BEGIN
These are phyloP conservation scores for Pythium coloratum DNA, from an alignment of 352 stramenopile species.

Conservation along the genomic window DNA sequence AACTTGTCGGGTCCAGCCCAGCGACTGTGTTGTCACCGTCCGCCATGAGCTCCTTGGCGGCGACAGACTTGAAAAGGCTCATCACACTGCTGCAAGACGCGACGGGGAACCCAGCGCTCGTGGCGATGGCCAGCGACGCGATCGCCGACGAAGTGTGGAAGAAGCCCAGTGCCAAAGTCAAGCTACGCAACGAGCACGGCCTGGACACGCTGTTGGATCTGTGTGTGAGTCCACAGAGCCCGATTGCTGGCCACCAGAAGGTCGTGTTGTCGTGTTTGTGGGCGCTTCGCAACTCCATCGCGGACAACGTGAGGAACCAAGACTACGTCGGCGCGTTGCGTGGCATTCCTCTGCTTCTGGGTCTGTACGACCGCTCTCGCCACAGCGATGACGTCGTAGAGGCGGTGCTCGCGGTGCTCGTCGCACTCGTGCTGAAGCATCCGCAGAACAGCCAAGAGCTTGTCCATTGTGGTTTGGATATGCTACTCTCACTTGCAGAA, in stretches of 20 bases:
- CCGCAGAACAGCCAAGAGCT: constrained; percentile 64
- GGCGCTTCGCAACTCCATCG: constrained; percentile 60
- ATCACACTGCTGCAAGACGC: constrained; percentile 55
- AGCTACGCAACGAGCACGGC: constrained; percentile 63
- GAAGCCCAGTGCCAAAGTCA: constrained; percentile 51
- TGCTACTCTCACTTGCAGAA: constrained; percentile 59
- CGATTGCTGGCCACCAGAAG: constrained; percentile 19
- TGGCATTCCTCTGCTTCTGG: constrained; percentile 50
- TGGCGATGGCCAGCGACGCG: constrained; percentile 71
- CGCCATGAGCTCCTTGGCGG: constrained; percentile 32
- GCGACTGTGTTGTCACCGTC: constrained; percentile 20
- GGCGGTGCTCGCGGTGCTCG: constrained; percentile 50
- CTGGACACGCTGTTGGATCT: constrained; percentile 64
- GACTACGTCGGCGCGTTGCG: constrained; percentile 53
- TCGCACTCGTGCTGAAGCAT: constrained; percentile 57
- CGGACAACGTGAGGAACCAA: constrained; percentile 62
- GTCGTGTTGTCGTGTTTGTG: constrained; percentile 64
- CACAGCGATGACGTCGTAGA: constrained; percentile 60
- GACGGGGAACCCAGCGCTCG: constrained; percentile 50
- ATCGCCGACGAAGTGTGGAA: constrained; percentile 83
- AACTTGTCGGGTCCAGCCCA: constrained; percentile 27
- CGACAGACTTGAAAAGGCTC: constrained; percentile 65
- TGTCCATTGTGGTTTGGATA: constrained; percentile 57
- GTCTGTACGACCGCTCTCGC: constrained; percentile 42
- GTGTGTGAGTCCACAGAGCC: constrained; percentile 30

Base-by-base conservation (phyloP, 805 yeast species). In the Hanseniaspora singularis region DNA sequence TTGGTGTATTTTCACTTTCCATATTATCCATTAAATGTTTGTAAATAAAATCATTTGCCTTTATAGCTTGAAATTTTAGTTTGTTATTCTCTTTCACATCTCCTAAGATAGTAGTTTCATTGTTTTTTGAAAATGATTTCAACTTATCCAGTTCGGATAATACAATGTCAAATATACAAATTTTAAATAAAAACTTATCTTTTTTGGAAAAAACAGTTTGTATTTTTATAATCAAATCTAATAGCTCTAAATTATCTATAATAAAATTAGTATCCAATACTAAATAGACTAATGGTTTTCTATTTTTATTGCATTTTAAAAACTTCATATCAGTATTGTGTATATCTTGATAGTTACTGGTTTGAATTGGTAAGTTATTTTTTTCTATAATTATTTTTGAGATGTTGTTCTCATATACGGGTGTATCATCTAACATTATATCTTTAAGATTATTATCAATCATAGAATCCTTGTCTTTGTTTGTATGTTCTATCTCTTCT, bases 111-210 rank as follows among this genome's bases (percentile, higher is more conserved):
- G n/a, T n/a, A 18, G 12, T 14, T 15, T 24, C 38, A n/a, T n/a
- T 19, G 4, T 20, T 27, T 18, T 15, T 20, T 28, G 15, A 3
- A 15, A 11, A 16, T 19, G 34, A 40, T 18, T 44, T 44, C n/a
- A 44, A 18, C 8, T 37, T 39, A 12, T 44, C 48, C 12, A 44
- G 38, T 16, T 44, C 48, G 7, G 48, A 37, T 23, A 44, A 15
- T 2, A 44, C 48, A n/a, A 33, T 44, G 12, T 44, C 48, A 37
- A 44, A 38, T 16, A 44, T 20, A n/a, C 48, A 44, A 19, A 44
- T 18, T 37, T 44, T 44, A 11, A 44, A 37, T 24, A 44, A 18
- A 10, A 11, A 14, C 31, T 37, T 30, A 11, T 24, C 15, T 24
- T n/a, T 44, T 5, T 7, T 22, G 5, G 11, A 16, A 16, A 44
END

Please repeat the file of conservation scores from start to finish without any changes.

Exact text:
These are phyloP conservation scores for Pythium coloratum DNA, from an alignment of 352 stramenopile species.

Conservation along the genomic window DNA sequence AACTTGTCGGGTCCAGCCCAGCGACTGTGTTGTCACCGTCCGCCATGAGCTCCTTGGCGGCGACAGACTTGAAAAGGCTCATCACACTGCTGCAAGACGCGACGGGGAACCCAGCGCTCGTGGCGATGGCCAGCGACGCGATCGCCGACGAAGTGTGGAAGAAGCCCAGTGCCAAAGTCAAGCTACGCAACGAGCACGGCCTGGACACGCTGTTGGATCTGTGTGTGAGTCCACAGAGCCCGATTGCTGGCCACCAGAAGGTCGTGTTGTCGTGTTTGTGGGCGCTTCGCAACTCCATCGCGGACAACGTGAGGAACCAAGACTACGTCGGCGCGTTGCGTGGCATTCCTCTGCTTCTGGGTCTGTACGACCGCTCTCGCCACAGCGATGACGTCGTAGAGGCGGTGCTCGCGGTGCTCGTCGCACTCGTGCTGAAGCATCCGCAGAACAGCCAAGAGCTTGTCCATTGTGGTTTGGATATGCTACTCTCACTTGCAGAA, in stretches of 20 bases:
- CCGCAGAACAGCCAAGAGCT: constrained; percentile 64
- GGCGCTTCGCAACTCCATCG: constrained; percentile 60
- ATCACACTGCTGCAAGACGC: constrained; percentile 55
- AGCTACGCAACGAGCACGGC: constrained; percentile 63
- GAAGCCCAGTGCCAAAGTCA: constrained; percentile 51
- TGCTACTCTCACTTGCAGAA: constrained; percentile 59
- CGATTGCTGGCCACCAGAAG: constrained; percentile 19
- TGGCATTCCTCTGCTTCTGG: constrained; percentile 50
- TGGCGATGGCCAGCGACGCG: constrained; percentile 71
- CGCCATGAGCTCCTTGGCGG: constrained; percentile 32
- GCGACTGTGTTGTCACCGTC: constrained; percentile 20
- GGCGGTGCTCGCGGTGCTCG: constrained; percentile 50
- CTGGACACGCTGTTGGATCT: constrained; percentile 64
- GACTACGTCGGCGCGTTGCG: constrained; percentile 53
- TCGCACTCGTGCTGAAGCAT: constrained; percentile 57
- CGGACAACGTGAGGAACCAA: constrained; percentile 62
- GTCGTGTTGTCGTGTTTGTG: constrained; percentile 64
- CACAGCGATGACGTCGTAGA: constrained; percentile 60
- GACGGGGAACCCAGCGCTCG: constrained; percentile 50
- ATCGCCGACGAAGTGTGGAA: constrained; percentile 83
- AACTTGTCGGGTCCAGCCCA: constrained; percentile 27
- CGACAGACTTGAAAAGGCTC: constrained; percentile 65
- TGTCCATTGTGGTTTGGATA: constrained; percentile 57
- GTCTGTACGACCGCTCTCGC: constrained; percentile 42
- GTGTGTGAGTCCACAGAGCC: constrained; percentile 30

Base-by-base conservation (phyloP, 805 yeast species). In the Hanseniaspora singularis region DNA sequence TTGGTGTATTTTCACTTTCCATATTATCCATTAAATGTTTGTAAATAAAATCATTTGCCTTTATAGCTTGAAATTTTAGTTTGTTATTCTCTTTCACATCTCCTAAGATAGTAGTTTCATTGTTTTTTGAAAATGATTTCAACTTATCCAGTTCGGATAATACAATGTCAAATATACAAATTTTAAATAAAAACTTATCTTTTTTGGAAAAAACAGTTTGTATTTTTATAATCAAATCTAATAGCTCTAAATTATCTATAATAAAATTAGTATCCAATACTAAATAGACTAATGGTTTTCTATTTTTATTGCATTTTAAAAACTTCATATCAGTATTGTGTATATCTTGATAGTTACTGGTTTGAATTGGTAAGTTATTTTTTTCTATAATTATTTTTGAGATGTTGTTCTCATATACGGGTGTATCATCTAACATTATATCTTTAAGATTATTATCAATCATAGAATCCTTGTCTTTGTTTGTATGTTCTATCTCTTCT, bases 111-210 rank as follows among this genome's bases (percentile, higher is more conserved):
- G n/a, T n/a, A 18, G 12, T 14, T 15, T 24, C 38, A n/a, T n/a
- T 19, G 4, T 20, T 27, T 18, T 15, T 20, T 28, G 15, A 3
- A 15, A 11, A 16, T 19, G 34, A 40, T 18, T 44, T 44, C n/a
- A 44, A 18, C 8, T 37, T 39, A 12, T 44, C 48, C 12, A 44
- G 38, T 16, T 44, C 48, G 7, G 48, A 37, T 23, A 44, A 15
- T 2, A 44, C 48, A n/a, A 33, T 44, G 12, T 44, C 48, A 37
- A 44, A 38, T 16, A 44, T 20, A n/a, C 48, A 44, A 19, A 44
- T 18, T 37, T 44, T 44, A 11, A 44, A 37, T 24, A 44, A 18
- A 10, A 11, A 14, C 31, T 37, T 30, A 11, T 24, C 15, T 24
- T n/a, T 44, T 5, T 7, T 22, G 5, G 11, A 16, A 16, A 44